In 1949 the most familiar scene in Argentina was the one played out almost
at the Ministry of Labor in Buenos Aires. There, under the glare of camera lights,
radio star and movie actress, now the most powerful woman in South America, would
enter her office past a crush of adoring, impoverished women and children. Evita
the wife of President Juan Peron, would sit at her desk and begin one of the great
of Peronism, the political movement she and her husband created. It was a pageant
sustained them in power. She would patiently listen to the stories of the poor,
into her desk to pull out some money. Or she would turn to a minister and ask that
house be built. She would caress filthy children. She would kiss lepers, just as
had done. To many Argentines, Evita Peron was a flesh-and-blood saint; later,
them would write to the pope attesting to her miracles.
She was born on May 7, 1919, in Los Toldos, and baptized Maria Eva, but
everyone called her Evita. Her father abandoned the family shortly after her birth.
years of poverty followed and, in early 1935, the young Evita fled her stifling
go to Buenos Aires. Perhaps, as some have said, she fell in love with a tango
was passing through.
She wanted to be an actress, and in the next few years supported herself with
parts, photo sessions for titillating magazines and stints as an attractive judge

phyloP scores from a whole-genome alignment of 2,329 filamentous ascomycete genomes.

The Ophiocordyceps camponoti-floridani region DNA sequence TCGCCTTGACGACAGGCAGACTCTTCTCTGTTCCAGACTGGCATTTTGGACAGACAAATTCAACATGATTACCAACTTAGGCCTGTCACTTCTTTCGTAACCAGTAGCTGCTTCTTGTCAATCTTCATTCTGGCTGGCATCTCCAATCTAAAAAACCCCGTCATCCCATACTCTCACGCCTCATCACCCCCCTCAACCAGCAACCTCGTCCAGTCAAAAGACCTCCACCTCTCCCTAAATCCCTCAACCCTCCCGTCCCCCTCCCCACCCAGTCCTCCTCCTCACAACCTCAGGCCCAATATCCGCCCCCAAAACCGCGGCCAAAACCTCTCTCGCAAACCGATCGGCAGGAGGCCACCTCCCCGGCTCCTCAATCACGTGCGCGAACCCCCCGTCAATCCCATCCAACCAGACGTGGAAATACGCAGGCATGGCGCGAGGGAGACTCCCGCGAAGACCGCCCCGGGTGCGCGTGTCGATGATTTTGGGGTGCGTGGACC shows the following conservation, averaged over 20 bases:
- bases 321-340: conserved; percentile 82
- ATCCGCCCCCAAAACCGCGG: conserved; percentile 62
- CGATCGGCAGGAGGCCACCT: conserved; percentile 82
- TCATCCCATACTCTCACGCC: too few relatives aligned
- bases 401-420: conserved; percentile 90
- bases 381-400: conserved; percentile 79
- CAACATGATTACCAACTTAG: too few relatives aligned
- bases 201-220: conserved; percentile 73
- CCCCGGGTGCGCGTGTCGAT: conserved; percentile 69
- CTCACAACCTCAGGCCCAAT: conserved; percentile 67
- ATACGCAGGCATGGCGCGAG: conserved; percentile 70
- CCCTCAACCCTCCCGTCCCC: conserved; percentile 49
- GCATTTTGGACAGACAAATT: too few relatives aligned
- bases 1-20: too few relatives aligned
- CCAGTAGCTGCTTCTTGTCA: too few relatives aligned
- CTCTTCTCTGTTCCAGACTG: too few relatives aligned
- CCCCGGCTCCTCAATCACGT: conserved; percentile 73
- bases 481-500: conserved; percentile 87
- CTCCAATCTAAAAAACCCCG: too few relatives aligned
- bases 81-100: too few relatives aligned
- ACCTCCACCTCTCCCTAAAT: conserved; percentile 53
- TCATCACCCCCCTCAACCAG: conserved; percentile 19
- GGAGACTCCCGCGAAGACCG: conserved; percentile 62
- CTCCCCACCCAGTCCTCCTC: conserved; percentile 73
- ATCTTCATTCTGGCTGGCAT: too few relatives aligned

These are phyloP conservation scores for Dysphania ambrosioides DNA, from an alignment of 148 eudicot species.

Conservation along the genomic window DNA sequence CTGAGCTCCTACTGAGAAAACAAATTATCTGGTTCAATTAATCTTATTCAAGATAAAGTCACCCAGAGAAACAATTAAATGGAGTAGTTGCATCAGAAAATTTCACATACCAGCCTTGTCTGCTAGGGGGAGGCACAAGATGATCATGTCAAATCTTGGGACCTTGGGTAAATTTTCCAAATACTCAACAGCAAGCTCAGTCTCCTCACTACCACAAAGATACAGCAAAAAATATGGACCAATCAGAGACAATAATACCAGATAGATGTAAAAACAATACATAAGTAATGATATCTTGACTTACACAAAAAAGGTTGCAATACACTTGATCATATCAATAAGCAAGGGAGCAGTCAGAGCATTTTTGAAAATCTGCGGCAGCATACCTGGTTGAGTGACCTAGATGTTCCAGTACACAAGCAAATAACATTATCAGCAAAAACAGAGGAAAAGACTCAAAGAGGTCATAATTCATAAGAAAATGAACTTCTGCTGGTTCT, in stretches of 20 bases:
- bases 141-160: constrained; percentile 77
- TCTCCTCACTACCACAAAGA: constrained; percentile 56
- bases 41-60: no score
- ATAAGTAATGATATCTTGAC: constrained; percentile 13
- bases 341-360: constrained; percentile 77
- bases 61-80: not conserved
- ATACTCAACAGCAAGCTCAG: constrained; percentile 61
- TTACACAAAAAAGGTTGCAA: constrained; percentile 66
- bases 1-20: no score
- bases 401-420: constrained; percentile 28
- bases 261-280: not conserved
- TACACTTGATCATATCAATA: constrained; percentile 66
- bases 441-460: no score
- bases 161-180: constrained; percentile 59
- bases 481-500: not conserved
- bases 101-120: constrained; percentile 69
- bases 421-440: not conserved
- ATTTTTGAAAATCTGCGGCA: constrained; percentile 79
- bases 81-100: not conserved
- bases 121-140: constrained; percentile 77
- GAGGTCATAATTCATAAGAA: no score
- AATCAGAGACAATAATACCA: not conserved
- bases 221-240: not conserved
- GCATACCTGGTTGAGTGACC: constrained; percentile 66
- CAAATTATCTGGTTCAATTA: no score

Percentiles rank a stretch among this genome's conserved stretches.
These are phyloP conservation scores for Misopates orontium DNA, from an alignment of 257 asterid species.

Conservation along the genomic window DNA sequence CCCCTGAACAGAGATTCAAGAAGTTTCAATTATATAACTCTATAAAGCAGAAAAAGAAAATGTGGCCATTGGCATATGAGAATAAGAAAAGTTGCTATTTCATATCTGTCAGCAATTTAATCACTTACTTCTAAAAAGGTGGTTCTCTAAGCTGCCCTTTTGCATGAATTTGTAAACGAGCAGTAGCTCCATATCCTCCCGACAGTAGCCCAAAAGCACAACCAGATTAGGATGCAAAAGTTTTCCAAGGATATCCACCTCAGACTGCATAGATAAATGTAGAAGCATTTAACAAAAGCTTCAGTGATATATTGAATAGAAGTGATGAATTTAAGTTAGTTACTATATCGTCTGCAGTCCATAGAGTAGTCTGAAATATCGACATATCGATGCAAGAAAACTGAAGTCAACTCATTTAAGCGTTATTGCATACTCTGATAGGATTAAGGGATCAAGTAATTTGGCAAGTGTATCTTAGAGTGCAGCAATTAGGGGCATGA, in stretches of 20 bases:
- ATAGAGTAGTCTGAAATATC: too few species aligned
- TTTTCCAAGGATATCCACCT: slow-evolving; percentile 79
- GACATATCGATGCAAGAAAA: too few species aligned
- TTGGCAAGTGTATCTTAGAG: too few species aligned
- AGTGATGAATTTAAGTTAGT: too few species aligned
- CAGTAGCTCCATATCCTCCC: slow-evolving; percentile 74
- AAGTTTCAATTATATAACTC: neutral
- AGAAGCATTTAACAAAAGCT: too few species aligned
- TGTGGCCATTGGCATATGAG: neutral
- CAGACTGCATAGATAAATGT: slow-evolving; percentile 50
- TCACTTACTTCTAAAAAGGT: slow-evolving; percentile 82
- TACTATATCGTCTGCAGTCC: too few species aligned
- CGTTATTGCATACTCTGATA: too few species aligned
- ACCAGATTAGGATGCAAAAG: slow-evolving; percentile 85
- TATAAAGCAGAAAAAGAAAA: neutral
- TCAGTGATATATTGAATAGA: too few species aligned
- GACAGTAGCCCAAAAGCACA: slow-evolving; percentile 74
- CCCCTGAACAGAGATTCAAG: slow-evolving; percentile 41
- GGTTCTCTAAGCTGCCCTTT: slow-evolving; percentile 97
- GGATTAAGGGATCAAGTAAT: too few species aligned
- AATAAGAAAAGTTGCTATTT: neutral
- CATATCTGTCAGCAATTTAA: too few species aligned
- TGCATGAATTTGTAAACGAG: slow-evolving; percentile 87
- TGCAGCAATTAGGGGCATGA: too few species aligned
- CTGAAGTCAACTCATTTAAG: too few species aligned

competitions. She began frequenting the offices of a movie magazine, talking
for mention in its pages. When, in 1939, she was hired as an actress in a radio
she discovered a talent for playing heroines in the fantasy world of radio soap
This was a period of political uncertainty in Argentina, yet few people were
prepared for the military coup that took place in June 1943. Among the many
instituted by the new government was the censorship of radio soap operas. Quickly
adapting to the new environment, Evita approached the officer in charge of
airtime, Colonel Anibal Imbert. She seduced him, and Imbert approved a new project
Evita had in mind, a radio series called Heroines of History. Years later, people
that Evita had been a prostitute.
Six months after Evita met Imbert, an earthquake struck Argentina. Colonel
Peron, the secretary of labor in the military government, launched a collection for
victims. He arranged for the Buenos Aires acting community to donate its time for